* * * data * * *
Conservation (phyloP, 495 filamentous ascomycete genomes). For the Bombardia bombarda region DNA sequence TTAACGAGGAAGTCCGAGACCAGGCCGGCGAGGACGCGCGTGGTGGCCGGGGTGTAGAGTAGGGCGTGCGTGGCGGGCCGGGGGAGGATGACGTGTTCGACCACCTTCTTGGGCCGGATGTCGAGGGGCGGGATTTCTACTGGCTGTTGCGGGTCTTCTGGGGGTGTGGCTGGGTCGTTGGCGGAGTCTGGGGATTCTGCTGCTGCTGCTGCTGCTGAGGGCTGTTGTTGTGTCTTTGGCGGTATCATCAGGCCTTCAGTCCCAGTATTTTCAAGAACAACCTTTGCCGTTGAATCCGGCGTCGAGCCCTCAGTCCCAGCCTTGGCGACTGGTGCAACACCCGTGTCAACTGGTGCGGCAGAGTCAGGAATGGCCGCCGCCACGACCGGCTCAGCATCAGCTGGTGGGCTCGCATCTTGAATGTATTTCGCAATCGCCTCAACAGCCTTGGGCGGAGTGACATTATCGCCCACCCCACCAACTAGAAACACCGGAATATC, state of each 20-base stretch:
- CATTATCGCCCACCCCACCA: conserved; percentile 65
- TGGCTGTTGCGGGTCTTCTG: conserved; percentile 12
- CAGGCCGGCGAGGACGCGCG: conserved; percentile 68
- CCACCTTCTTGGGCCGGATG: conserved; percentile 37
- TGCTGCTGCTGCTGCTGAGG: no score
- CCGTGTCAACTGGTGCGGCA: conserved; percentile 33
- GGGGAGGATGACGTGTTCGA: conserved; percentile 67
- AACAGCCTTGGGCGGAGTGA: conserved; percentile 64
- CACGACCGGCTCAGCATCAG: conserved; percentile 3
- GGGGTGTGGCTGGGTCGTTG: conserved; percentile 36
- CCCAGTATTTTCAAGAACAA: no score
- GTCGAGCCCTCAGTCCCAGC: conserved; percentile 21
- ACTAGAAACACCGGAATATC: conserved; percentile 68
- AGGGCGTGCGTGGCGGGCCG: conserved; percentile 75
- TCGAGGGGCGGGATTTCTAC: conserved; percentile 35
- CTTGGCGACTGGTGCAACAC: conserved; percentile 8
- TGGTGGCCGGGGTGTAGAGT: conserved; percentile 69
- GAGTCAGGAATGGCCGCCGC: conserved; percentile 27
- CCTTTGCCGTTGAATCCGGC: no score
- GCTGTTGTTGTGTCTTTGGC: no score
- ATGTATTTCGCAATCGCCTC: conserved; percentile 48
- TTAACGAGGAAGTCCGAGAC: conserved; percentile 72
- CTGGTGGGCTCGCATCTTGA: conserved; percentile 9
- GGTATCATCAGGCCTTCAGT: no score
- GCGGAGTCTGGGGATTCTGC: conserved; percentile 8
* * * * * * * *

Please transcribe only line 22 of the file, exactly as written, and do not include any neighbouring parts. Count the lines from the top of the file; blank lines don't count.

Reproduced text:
- ATGTATTTCGCAATCGCCTC: conserved; percentile 48